You'd jist as well git down:
I'm a hitchin' up my hosses
Agwine down to town.
Our groceries is a runnin' light,
An' so I thought I'd go
An' lay in a new supply
Afore they run too low.
Did you say you'd have a drink,
The cup's thar on the shelf;
Our water's in the bar'l out thar,
Jist go an' help yourself.
'Tis a little bit unhandy, sir,
We've our water far to haul,
But we aim to dig a well
Airly like this fall.
What brought, you say, an old man
Like me, so far away out west?
The fact is I was ever larned
To strive to do my best.
Besides, sir, I have three big boys,
The pride of the old man's heart,
I've brought 'em hyar while the country's new,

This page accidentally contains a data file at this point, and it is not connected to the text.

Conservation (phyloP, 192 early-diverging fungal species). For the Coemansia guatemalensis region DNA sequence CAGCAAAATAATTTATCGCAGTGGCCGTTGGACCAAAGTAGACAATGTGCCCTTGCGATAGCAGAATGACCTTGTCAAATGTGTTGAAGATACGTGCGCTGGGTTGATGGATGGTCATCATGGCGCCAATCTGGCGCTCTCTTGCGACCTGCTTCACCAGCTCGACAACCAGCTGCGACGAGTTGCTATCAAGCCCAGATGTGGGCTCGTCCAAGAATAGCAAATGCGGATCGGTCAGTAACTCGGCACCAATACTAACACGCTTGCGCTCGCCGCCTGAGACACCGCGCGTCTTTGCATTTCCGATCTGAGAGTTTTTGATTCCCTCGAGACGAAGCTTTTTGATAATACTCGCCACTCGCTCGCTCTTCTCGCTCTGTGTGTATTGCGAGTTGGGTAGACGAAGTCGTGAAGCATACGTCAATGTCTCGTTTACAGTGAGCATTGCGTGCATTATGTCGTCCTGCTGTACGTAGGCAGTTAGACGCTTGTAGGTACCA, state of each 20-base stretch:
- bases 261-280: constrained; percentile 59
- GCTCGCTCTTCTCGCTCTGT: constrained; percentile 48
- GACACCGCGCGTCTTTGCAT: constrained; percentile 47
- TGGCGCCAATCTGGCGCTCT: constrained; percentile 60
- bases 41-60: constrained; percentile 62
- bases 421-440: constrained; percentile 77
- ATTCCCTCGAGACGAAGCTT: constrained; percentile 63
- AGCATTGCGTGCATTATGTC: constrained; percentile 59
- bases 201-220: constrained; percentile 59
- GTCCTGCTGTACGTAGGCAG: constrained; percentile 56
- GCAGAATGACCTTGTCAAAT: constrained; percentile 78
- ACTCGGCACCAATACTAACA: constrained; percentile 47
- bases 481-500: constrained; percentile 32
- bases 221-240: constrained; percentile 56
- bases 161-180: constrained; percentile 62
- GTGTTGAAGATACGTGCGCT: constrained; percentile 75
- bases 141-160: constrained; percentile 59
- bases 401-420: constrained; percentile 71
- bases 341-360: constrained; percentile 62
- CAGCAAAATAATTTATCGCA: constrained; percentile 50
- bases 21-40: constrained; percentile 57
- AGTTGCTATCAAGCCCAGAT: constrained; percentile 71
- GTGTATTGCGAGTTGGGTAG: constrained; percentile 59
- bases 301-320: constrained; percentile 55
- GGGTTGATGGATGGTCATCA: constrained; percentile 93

To help 'em get a start.
You know, back East the land is dear,
An' taxes mighty high,
It's hard back thar to pay for a farm
A workin' "wet and dry."
The land out hyar is free to all,
An' craps grow;s most amazin;
The buffalo grass is a little short,
But makes the best of grazin'.
We landed hyar in April,
It rained for quite a spell,
We've had good showers 'long ever sense,
An' stuff's a lookin' well.
We've 'leven acres in corn and truck,
An' about three acres o' cane,
Which will supply our winter's needs
If it comes another rain.
Whar ar' you from, stranger?
Missouri! W'y I'm f'm thar,
Come rite into the shanty, mister
We use that box thar fur a chair!
Bill, take his hoss, an' feed it;
You're not goin' off to-day___
We'll show you whar's a fust rate claim,
If you'll just say you'll stay.
I want to talk of things back thar,
An' of all the folks you've seen:
Have a chaw'r terbacker, mister___
Its the jinuine long green.
Bill, you can go to town to-day;
I guess this man an' me will
Stay at home an' look around,
And see what we can see.
__Richard S. Dunbar.
Poets and Poetry of Kansas
Thomas B. Herringshaw
(Chicago: American Publishers Association. 1894)